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Lord Phillips of Sudbury: My Lords, before the noble Lord sits down, will he tell the House just what is the difference between an oath and a pledge?

Lord Bassam of Brighton: My Lords, as I believe I made plain earlier, one addresses the issue of allegiance; the other is about the debate around the United Kingdom and its system of values. If the noble Lord examines the oath and the pledge, he will see that there is some difference. But in acknowledging his point that the two are clearly part of the same thing, as I said earlier, we expect that these will follow one from the other seamlessly.

The Lord Bishop of Guildford: My Lords, to help the Minister, there is a difference between an oath and a pledge. An oath is made to Almighty God, not to the Crown: it concerns the Crown and has a condition at the end, "according to law". I am not sure that that would be entirely appropriate for the pledge.

Noble Lords: Answer that!

Lord Phillips of Sudbury: I will, my Lords. I disagree roundly with the noble Bishop—I have not given the right preface to his dignity; I should say "the right reverend Prelate". I do not see why Almighty God should not be as relevant to what is in the pledge as to what is in the oath—especially since what is in the oath is to the Queen in Parliament, so no real distinction can be made there.

The reason I did not table a number of consequential amendments, including the one referred to by the noble Lord, Lord Bassam, is that I wanted first to test the Government's reaction to the amendment.

The noble Lord is absolutely correct in his anticipation of my feelings. I sincerely and powerfully feel that this House so often lets itself down—or rather, lets the citizens down. We already have six

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types of nationality and three types of citizenship. If we cannot get our heads round a single statement for people from overseas who do not have a command of the language to make, we are merely playing games with ourselves and them. Nevertheless, I must beg leave to withdraw the amendment.

Amendment, by leave, withdrawn.

Clause 4 [Deprivation of citizenship]:

The Chairman of Committees (Lord Tordoff): My Lords, I must inform the House that if Amendment No. 5 is agreed to, I shall not be able to call Amendment No. 6 because of pre-emption.

Lord Dholakia moved Amendment No. 5:

    Page 3, line 6, leave out subsection (2).

The noble Lord said: My Lords, first, I thank the Minister. We have had a number of discussions on this matter during the Summer Recess. I am grateful to him, although I think that there is still a difference of opinion between the method proposed in this clause as against the views that we hold on these Benches.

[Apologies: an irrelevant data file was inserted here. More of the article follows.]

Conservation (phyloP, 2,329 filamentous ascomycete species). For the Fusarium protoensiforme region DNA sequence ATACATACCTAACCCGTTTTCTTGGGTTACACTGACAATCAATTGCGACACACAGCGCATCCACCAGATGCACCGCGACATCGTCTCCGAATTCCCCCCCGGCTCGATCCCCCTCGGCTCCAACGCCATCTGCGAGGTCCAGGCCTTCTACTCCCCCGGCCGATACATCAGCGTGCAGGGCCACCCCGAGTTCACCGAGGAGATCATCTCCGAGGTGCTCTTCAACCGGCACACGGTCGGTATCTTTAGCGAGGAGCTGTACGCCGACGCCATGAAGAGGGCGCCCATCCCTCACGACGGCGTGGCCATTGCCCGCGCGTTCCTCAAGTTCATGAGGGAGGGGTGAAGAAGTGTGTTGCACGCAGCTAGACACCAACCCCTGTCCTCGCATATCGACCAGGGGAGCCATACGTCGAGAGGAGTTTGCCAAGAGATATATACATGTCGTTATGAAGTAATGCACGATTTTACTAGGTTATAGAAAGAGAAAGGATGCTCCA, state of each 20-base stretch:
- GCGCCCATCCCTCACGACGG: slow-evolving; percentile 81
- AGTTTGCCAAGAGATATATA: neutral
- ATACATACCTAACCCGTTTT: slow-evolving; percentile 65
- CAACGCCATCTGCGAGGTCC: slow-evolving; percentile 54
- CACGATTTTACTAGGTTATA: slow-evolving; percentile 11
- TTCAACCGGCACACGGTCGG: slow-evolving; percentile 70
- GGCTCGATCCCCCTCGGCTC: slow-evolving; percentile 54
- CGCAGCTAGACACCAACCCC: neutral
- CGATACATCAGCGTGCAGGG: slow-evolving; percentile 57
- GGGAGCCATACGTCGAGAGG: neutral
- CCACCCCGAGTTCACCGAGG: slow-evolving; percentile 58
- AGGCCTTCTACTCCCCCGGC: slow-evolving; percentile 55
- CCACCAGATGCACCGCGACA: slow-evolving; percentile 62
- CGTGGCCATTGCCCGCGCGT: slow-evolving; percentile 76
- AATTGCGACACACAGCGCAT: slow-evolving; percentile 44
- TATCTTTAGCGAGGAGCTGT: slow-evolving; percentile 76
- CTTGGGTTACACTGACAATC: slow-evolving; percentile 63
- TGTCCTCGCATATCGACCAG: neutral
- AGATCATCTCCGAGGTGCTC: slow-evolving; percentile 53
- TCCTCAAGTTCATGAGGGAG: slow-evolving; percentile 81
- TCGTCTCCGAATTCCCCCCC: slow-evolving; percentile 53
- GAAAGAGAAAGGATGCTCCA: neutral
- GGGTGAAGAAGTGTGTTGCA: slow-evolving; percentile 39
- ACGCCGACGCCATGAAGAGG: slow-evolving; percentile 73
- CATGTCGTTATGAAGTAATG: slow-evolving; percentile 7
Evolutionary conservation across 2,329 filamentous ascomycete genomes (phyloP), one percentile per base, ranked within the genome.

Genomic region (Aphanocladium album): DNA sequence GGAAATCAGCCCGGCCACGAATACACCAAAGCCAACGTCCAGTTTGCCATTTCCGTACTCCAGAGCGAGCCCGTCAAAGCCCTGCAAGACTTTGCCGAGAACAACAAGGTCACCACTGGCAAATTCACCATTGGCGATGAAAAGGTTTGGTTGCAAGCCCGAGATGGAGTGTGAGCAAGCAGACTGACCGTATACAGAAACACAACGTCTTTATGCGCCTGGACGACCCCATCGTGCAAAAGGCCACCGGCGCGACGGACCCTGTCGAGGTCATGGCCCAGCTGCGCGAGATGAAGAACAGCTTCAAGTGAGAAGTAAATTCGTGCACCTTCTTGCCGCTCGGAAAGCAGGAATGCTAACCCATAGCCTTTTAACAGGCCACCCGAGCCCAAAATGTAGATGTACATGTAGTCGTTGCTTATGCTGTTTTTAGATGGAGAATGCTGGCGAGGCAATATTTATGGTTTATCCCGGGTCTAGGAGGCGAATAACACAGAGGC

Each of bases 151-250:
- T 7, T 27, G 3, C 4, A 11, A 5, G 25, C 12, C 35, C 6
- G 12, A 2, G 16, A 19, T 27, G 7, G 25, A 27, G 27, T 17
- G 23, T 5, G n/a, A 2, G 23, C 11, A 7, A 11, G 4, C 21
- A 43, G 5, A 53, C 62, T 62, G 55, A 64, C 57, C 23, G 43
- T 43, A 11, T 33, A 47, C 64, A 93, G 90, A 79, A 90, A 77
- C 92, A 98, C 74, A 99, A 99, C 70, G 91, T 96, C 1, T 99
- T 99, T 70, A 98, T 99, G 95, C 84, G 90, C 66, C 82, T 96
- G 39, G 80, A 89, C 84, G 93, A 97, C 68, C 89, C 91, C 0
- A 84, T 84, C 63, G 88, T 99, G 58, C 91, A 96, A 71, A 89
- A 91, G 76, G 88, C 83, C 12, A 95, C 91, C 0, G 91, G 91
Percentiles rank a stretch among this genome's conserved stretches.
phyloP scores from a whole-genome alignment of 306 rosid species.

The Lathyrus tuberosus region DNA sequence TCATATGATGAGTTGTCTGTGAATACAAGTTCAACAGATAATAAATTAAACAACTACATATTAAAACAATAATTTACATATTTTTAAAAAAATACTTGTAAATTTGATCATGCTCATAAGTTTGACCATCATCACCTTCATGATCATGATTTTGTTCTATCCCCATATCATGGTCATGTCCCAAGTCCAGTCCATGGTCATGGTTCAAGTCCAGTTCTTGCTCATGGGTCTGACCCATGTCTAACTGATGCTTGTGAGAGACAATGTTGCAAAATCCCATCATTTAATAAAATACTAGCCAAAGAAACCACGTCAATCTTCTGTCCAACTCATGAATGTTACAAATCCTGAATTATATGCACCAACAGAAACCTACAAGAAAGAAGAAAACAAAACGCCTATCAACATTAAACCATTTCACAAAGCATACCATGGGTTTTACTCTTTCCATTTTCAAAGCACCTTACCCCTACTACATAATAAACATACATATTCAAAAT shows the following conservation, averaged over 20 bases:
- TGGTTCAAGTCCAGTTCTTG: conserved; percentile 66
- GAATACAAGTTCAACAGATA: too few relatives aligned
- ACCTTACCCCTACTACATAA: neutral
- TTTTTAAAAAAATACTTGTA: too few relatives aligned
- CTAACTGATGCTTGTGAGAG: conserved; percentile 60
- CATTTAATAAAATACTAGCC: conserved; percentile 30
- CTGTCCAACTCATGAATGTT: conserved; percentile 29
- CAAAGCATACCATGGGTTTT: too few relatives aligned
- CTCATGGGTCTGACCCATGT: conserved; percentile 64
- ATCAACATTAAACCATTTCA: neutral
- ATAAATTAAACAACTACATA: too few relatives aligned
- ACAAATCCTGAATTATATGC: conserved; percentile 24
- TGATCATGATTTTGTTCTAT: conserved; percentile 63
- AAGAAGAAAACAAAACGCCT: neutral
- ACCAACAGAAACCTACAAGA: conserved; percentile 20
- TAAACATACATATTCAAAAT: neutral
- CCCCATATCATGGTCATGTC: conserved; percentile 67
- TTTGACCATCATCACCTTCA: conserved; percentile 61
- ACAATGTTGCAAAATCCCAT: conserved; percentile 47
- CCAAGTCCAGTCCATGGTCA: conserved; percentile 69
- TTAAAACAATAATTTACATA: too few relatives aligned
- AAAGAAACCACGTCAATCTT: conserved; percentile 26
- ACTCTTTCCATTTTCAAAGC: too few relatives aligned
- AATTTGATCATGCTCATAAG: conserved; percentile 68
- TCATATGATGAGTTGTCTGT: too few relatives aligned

The existing Section 40 of the British Nationality Act 1981 permits deprivation of citizenship for a limited class of people who have British citizenship by birth or by naturalisation. The power to deprive a person of citizenship has been used once in 54 years. The proposed new Section 40(2) to be inserted into the 1981 Act by this clause, provides a sweeping new power to deprive a person of British nationality not just where that nationality was acquired by grant in response to an application but also where it was acquired automatically by birth in the UK or by descent.

The Bill does not permit deprivation of citizenship where this would leave a person stateless. Thus, even without the amendment, the power can be used only against those who hold dual nationality. So in reality a person who is a British citizen cannot be deprived of his citizenship; a person of another nationality who is lawfully settled in this country cannot be deprived of his nationality; but a person holding dual nationality would fall within the provision of this clause.

In Committee, the Government's best argument for a bad clause was that by removing the distinction between naturalised/registered citizens and citizens by birth they were removing a discrimination between those born British and those naturalised as British.

The noble Lord, Lord Filkin, said:

    "The present law discriminates against those who have acquired citizenship by registration or naturalisation. As such, it tends to devalue these processes by marking out people who became citizens in either of these ways as, potentially, second-class citizens".—[Official Report, 8/7/02; col. 502.]

On 25th April, the Constitution Committee of this House queried why,

    "this innovative power is justified".

The then Minister, the noble Lord, Lord Rooker, responded that it was intended to remove the distinctions between those who became citizens by birth and by naturalisation—an extreme example of "equality" by levelling down—but he did not explain

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why that was necessary. He also suggested that the removal of nationality may "prevent or deter" individuals from carrying out anti-British activity in the future; it would seem more likely to encourage it, as the person would have no reason to feel any loyalty towards Britain in the future. If the activities in which the person was involved indeed caused significant harm, it is inconceivable that there would be no appropriate criminal charge. The same point was made in the letter by the noble Lord, Lord Rooker, to the House of Lords Select Committee on the Constitution. Similar treatment is of course achieved by a levelling down and taking powers to deprive British-born people of their nationality.